Which is why U.S. companies increasingly put their foreign operations in the hands of foreigners, and not necessarily ones from the countries in question. They have the experience, temperament, and ability to navigate foreign markets better than Americans do. The CEO of Yum China Holdings, the spun-off China operations of KFC and Pizza Hut, is Indian. The head of Starbucks’ European, Middle East, and Africa unit, which is based in London, is Dutch. The person who runs IBM’s Philippines division is a Filipino who was raised and educated in the U.S.
And increasingly, the path to the top of American multinationals comes through these rapidly growing international operations. McDonald’s CEO Steve Easterbrook joined the company in his native England in the 1990s. Or take Coca-Cola, perhaps the most iconic American company. The current CEO, James Quincey, is of British origin, and worked his way up through the company’s Latin American and European operations. He replaced Muhtar Kent, who started with the company in Turkey and spent most of his career in Turkey and Europe. Kent replaced E. Neville Isdell, a native of Ireland who had joined Coca-Cola in Zambia and worked his way up through the European and British operations.
So here’s an instance where the norm in corporate America simply can’t be the norm in government. You can’t hire foreign nationals to be the public face of your foreign operations, or to run them. As a matter of policy, you literally have to be a U.S. citizen to work in the foreign service. It’s possible to outsource the conduct of foreign policy to the military. But it’s impossible to outsource the business of the State Department to cheaper foreign workers. If Tillerson is seeking to save money on his payroll, the only think he can do is simply fire people and reduce staffing levels sharply across the board.
Which leaves the final, telling difference between business and government. When companies reduce staff sharply, they often reduce operations by a commensurate amount, closing stores or restaurants or factories. But Tillerson is also constrained in this regard, too. As much as members of the Trump administration might like it to do it, the State Department simply can’t pull out of anywhere.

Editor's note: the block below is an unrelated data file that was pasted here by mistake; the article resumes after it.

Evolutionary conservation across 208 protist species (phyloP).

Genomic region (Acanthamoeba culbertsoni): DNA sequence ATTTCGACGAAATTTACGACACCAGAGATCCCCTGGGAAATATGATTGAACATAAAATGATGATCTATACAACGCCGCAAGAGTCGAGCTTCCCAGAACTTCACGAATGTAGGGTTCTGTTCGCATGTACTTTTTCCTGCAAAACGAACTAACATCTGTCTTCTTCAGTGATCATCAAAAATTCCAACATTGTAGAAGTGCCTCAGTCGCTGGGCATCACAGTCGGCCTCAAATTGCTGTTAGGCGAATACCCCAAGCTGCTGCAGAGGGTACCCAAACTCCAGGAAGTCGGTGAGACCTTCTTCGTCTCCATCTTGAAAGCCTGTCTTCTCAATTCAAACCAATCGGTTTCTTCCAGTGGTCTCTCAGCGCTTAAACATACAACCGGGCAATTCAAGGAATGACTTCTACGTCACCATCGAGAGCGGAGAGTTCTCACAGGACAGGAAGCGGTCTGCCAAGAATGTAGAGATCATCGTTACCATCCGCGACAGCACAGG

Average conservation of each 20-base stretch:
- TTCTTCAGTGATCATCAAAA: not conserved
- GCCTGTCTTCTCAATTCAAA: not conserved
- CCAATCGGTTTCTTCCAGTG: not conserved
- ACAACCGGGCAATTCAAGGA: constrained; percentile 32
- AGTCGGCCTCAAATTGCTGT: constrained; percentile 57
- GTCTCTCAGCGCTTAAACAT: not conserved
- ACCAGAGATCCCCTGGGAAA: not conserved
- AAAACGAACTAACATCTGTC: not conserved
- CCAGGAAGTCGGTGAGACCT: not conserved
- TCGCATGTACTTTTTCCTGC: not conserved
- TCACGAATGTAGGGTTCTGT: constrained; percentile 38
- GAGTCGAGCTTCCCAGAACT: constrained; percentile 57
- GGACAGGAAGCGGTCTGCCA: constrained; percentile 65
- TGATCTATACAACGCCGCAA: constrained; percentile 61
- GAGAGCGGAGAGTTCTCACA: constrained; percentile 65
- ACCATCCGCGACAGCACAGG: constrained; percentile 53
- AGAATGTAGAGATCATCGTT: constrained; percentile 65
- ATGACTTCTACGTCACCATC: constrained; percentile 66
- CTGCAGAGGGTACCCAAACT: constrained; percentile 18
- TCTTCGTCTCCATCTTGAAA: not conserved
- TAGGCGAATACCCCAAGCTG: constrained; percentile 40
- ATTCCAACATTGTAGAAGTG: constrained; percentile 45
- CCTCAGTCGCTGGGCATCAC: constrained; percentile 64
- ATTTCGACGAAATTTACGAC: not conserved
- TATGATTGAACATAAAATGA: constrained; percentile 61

*Correction, May 1: This post originally described American embassies as “literally operating on American soil.” While embassies have full control over the land on which they sit, the sites are not sovereign territory.
How America’s Luxury-Obsessed Festival Industry Made the Fyre Festival Debacle Possible
The Fyre Festival may go down as the biggest disaster for a large-scale concert since Altamont—or at least since the widespread rioting and sexual assaults of Woodstock ’99. When attendees arrived on the Bahamas’ Great Exuma Island this past Thursday, they found not an opulent getaway but something closer to a disaster site. Instead of the luxurious weekend promoted by supermodels and set to feature Blink-182, Pusha T, and others, they found sparse food and water, accommodations that were basically waterlogged relief tents, and a distinct Hunger Games vibe. For the privilege of all of this, some groups of attendees paid anywhere from a grand to $125,000. Before a single note was played, the event was canceled.
It’s easy to dismiss the people tweeting and snapping their Fyre Festival misery as wealthy idiots who got their just desserts (or, specifically, their cheese and dry bread). If you took a little bit of joy in their plight, you’re certainly not alone. But these particular rich kids of Instagram aren’t actually to blame, nor really are rapper Ja Rule and the other organizers of the Fyre Festival nightmare (one of whom is also the founder of a “social club” for moneyed millennials that’s been unenthusiastically described as being like OpenTable, but for $250 a year). Festival culture has been careening toward a debacle like this for a while now—and along the way it’s done wrong by music lovers and musicians alike.